How to eat chia seeds safely

While this was an usual case, Dr. Rawl cautioned against ever eating chia seeds dry. "Patients should never consume dry chia seeds," explained Rawl. "They can absorb many times their weight in water and expand and may become lodged in a patient's esophagus, especially if there is a history of swallowing problems." Because chia seeds will expand to up to 27 times their weight, make sure to add liquid to them before consuming them. After they have already expanded, they are safe to eat and will easily be digested. "Generally, vegetative matter and seeds at least can get broken down and slide through," Rawl said. "The popularity of chia seeds is growing, and I think this will come up more frequently." If you have any history of swallowing problems, she recommendsd steering clear of chia seeds for now.

Chia pudding

Now that we know we don't have to raid our cabinets and toss the chia seeds, let's enjoy them. Chia seeds are safe to consume, as long as they can absorb liquid before being swallowed. One way to do this is to make your own chia pudding. Because chia seeds absorb liquid so quickly, chia pudding takes only minutes to make. It has a nice creamy texture, so is perfect for those poor people avoiding dairy. It's a great alternative to traditional pudding or yogurt.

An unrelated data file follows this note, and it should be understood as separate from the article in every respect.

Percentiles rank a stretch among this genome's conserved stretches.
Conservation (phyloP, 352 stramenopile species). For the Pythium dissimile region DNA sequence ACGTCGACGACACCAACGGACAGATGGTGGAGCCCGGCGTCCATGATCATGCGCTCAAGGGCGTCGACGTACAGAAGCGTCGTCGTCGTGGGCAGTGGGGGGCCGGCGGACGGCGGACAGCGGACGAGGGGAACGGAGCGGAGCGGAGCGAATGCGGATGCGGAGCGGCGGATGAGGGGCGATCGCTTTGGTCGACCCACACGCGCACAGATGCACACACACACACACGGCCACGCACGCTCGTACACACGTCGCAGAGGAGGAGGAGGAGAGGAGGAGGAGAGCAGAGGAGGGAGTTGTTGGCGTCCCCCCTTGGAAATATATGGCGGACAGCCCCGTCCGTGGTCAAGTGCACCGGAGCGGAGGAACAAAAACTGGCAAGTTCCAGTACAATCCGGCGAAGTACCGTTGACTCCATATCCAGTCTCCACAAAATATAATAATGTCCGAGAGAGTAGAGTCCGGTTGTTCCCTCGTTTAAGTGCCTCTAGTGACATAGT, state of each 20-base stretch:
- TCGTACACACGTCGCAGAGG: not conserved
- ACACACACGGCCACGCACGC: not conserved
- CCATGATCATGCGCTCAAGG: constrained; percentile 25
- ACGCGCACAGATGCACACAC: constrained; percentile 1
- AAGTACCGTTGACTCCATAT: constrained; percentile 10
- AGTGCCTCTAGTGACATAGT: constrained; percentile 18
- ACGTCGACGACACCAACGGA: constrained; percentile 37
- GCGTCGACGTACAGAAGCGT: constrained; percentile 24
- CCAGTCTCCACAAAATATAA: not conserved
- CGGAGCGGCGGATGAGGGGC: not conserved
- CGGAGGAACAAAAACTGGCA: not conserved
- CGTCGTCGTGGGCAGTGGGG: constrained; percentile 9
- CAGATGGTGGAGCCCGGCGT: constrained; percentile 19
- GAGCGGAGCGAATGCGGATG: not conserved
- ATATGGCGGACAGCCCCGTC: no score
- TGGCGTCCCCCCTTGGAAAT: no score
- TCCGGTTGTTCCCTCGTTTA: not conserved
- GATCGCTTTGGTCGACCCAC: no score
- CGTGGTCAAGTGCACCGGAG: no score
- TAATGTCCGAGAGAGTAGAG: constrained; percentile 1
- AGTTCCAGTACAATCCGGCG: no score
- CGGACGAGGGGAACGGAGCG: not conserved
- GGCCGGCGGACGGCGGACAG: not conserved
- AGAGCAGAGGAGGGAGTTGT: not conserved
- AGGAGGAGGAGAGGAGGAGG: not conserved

Katie from Wellness Mama mixes half a cup of chia seeds with two cups of coconut milk, vanilla extract, and maple syrup. Then she simply blends them up for a minute or two. Dana from the Minimalist Baker prefers to let hers sit overnight. Dana makes chocolate pudding from chia seeds, almond milk, cocoa powder, maple syrup, cinnamon, and salt. After sitting in the refrigerator overnight, you'll have a creamy pudding waiting for you. Chia seed pudding can be topped with chopped nuts, berries, granola, or even a few chocolate chips.

Bake with them